Twenty million people in Yemen, South Sudan, Somalia, and northeastern Nigeria have been grappling with a serious food crisis since 2016. Several East African countries have been hit by drought in recent months, including Somalia, Kenya, Ethiopia, Djibouti, Uganda, South Sudan and, to a lesser extent, Tanzania. In some countries, conflicts have caused severe food shortages. Handicap International is preparing to deal with one of the worst humanitarian crises since the Second World War.
In Somalia, Handicap International is working with other humanitarian organizations to train them about the needs of the most vulnerable people, including people with disabilities, older people, children, pregnant woman, and others. The goal of these awareness sessions is to ensure these individuals are not forgotten and their needs are met in each actor's emergency response.
The organization will also prioritize long-term access to water and food: “After months of severe drought, the rainy season, which is starting now, could spell disaster," explains Xavier Duvauchelle, the head of the organization’s programs in East and Southern Africa. "A second drought is expected from July. Our aim is therefore to give affected people sustainable access to food and water. This could entail digging wells and cultivating land to grow agricultural products resistant to climate change.”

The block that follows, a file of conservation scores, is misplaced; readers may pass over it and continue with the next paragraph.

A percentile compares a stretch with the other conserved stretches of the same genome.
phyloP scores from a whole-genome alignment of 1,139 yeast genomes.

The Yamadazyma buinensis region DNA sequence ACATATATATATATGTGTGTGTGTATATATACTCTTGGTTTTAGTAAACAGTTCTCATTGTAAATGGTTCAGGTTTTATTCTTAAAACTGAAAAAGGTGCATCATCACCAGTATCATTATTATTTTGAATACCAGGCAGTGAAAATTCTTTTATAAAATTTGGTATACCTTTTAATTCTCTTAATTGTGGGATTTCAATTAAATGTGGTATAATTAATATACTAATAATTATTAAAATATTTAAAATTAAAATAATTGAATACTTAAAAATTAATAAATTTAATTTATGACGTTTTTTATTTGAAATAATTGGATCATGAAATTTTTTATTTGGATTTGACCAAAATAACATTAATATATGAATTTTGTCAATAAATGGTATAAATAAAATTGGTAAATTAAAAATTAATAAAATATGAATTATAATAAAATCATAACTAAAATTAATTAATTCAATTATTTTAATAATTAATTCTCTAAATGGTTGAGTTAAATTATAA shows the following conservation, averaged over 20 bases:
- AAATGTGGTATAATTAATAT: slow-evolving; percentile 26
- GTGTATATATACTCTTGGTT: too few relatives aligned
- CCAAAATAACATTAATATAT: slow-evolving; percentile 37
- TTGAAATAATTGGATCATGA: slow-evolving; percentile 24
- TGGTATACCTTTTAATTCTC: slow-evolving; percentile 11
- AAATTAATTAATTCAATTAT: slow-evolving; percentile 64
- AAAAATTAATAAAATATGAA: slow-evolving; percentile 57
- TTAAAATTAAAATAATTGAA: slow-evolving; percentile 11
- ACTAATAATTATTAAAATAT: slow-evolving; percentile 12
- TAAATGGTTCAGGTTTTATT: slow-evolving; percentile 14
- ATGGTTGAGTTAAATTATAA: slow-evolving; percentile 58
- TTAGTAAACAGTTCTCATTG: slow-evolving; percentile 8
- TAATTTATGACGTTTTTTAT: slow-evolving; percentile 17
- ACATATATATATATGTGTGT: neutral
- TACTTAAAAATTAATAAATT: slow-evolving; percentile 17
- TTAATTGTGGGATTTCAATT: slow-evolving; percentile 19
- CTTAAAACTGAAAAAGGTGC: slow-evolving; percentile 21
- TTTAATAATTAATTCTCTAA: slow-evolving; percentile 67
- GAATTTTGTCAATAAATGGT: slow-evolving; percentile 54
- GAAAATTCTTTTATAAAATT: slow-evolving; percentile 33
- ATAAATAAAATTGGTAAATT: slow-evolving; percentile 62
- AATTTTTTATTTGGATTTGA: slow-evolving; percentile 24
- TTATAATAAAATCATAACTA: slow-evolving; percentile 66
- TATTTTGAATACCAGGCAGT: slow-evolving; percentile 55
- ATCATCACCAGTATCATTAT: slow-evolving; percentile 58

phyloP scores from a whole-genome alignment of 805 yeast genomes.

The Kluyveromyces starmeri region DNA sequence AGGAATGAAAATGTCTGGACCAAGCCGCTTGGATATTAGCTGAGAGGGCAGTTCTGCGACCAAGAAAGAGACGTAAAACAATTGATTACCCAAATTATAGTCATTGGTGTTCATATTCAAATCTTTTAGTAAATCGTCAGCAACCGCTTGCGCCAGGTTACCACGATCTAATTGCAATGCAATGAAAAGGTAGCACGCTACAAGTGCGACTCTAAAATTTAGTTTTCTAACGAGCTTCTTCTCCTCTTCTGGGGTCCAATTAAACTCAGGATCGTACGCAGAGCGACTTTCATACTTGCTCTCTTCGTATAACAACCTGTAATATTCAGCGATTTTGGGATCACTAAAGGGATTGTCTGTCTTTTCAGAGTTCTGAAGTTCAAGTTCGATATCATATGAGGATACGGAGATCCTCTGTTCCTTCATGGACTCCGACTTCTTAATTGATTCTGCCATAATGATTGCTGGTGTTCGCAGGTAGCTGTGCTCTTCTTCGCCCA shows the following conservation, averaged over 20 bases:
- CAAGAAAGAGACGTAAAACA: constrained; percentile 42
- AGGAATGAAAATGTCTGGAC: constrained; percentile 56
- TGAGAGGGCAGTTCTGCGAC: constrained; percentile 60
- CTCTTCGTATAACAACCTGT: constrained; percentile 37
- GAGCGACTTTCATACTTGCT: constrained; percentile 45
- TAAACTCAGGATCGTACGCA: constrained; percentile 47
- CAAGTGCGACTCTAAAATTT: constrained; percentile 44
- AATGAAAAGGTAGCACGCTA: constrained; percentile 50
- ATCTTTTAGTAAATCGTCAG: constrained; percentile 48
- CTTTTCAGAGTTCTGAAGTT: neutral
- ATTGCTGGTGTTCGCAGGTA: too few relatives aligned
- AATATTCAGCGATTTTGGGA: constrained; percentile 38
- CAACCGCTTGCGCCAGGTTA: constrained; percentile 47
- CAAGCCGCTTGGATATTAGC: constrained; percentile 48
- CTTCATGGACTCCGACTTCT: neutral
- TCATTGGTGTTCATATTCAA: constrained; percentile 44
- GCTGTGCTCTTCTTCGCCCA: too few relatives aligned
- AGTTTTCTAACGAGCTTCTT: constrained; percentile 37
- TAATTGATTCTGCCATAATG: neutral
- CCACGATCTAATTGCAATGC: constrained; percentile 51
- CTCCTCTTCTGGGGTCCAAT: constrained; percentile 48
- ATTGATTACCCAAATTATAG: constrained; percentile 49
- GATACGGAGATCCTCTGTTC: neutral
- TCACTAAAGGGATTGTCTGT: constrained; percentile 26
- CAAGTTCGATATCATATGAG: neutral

Handicap International also plans to provide malnourished children with physical therapy. “Many malnourished children may need support from a physiotherapist to prevent the onset of permanent disabilities," Duvauchelle adds. *"*Children affected by famine may have a developmental delay caused by under nutrition. Malnutrition can also lead to respiratory infections and physical therapists can intervene to prevent complications.”
Under these circumstances, Handicap International may also organize awareness sessions to teach parents how to detect problems.
In South Sudan, Handicap International ensures the needs of people with disabilities, older people, pregnant women, children, and others are taken into account in humanitarian programs implemented by international aid organizations.
We plan to distribute food and water, supply rehabilitation care and provide psychological support sessions if needs are not adequately covered by humanitarian organizations already working in the field.
In Yemen, two years of fighting have given rise to widespread food insecurity: “The war in Yemen has seriously disrupted food imports and considerably reduced the livelihoods and sources of income of households,” says Arnaud Pont, the manager of the organization’s emergency operations in Yemen. Handicap International’s teams in the field are currently assessing needs in view of a possible response.
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